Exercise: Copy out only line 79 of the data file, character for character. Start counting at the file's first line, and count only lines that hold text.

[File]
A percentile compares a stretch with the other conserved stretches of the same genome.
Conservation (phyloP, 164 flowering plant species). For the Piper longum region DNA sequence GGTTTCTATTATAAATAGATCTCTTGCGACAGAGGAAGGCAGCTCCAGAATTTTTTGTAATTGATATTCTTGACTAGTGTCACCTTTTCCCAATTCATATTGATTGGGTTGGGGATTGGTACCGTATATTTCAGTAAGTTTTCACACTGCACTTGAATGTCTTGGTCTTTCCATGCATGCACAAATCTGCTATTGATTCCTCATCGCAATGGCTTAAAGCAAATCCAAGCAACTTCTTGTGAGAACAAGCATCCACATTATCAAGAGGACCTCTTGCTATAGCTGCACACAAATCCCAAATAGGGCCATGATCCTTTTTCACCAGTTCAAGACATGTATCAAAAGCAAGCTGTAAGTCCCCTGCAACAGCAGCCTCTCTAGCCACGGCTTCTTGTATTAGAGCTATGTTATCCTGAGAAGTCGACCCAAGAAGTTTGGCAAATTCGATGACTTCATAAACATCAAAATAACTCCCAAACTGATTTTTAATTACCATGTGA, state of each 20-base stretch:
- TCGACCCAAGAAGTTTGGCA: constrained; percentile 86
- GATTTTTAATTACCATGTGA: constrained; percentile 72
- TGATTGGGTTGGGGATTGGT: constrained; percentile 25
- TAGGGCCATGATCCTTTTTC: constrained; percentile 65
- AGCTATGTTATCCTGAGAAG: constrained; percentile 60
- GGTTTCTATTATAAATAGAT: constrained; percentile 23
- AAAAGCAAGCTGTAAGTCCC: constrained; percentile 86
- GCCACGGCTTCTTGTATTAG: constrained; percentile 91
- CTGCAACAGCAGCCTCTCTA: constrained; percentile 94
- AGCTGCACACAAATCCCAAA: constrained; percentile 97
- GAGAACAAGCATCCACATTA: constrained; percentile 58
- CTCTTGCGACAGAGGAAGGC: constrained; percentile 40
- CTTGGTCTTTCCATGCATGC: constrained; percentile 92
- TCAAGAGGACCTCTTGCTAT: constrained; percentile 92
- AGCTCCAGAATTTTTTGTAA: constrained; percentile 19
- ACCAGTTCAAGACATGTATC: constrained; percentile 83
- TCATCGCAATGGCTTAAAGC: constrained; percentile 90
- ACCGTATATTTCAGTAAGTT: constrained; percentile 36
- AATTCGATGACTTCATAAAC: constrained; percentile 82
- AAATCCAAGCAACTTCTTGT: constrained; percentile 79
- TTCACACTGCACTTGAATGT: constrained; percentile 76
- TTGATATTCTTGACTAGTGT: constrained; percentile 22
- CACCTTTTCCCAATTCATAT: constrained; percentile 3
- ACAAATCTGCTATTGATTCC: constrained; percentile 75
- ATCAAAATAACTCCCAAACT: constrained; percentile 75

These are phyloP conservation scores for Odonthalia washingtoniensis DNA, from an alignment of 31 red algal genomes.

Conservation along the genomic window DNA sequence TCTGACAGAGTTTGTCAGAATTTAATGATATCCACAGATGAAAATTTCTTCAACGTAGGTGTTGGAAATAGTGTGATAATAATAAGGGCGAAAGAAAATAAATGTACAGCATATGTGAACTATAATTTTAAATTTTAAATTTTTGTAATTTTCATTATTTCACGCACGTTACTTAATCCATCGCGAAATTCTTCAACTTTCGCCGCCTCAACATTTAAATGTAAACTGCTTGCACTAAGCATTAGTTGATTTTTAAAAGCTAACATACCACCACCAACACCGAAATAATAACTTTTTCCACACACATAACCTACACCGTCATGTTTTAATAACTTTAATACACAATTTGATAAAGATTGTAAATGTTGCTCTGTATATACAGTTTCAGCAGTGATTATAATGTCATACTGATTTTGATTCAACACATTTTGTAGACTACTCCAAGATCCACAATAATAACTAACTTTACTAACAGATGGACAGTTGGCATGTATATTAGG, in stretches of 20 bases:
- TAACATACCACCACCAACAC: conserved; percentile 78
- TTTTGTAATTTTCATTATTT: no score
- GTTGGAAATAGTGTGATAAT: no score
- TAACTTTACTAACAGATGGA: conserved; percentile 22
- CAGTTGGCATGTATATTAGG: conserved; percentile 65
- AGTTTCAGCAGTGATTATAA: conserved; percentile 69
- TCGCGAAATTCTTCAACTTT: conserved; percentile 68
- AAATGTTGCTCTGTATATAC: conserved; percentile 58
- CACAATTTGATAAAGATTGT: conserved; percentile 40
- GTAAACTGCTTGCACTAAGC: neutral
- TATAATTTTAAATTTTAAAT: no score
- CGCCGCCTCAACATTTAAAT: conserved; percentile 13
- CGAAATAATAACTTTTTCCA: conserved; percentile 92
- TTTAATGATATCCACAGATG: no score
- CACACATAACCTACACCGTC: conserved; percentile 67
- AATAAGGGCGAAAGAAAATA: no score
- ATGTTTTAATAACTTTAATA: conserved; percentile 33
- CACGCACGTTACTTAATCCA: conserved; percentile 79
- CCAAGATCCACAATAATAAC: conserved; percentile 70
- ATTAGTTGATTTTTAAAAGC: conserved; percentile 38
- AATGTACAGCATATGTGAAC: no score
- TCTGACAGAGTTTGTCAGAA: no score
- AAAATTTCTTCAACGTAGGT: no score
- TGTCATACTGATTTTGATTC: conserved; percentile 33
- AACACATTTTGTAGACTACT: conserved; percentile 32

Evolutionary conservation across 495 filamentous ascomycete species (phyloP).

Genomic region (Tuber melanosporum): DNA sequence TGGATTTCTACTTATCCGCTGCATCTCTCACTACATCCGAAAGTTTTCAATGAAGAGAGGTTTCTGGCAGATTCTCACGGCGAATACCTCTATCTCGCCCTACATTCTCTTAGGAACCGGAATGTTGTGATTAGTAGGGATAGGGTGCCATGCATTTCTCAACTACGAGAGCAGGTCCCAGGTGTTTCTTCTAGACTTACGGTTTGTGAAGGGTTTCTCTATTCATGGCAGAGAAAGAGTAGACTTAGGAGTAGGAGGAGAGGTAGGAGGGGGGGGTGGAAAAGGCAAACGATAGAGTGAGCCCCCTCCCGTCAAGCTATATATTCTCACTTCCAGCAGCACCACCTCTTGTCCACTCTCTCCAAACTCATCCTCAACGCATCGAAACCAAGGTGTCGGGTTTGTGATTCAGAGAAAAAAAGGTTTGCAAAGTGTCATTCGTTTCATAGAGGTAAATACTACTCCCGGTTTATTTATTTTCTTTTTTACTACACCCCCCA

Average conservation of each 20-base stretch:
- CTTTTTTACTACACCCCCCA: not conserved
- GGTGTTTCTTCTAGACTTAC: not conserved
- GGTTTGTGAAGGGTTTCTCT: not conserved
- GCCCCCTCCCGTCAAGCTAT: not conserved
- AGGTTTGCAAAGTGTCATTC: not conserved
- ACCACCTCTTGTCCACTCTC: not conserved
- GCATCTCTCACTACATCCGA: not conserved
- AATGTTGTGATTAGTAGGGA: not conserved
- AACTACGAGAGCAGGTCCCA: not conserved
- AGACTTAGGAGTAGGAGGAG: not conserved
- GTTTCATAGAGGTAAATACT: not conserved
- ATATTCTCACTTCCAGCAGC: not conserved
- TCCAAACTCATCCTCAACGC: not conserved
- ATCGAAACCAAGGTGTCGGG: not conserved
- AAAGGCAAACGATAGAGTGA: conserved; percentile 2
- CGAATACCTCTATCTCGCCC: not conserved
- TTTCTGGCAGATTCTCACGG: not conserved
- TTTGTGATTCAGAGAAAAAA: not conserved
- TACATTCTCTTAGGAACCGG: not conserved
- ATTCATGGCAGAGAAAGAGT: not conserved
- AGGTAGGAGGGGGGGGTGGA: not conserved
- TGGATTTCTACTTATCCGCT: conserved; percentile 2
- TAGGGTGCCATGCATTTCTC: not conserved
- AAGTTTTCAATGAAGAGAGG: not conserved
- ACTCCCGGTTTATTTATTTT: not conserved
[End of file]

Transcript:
- TGGATTTCTACTTATCCGCT: conserved; percentile 2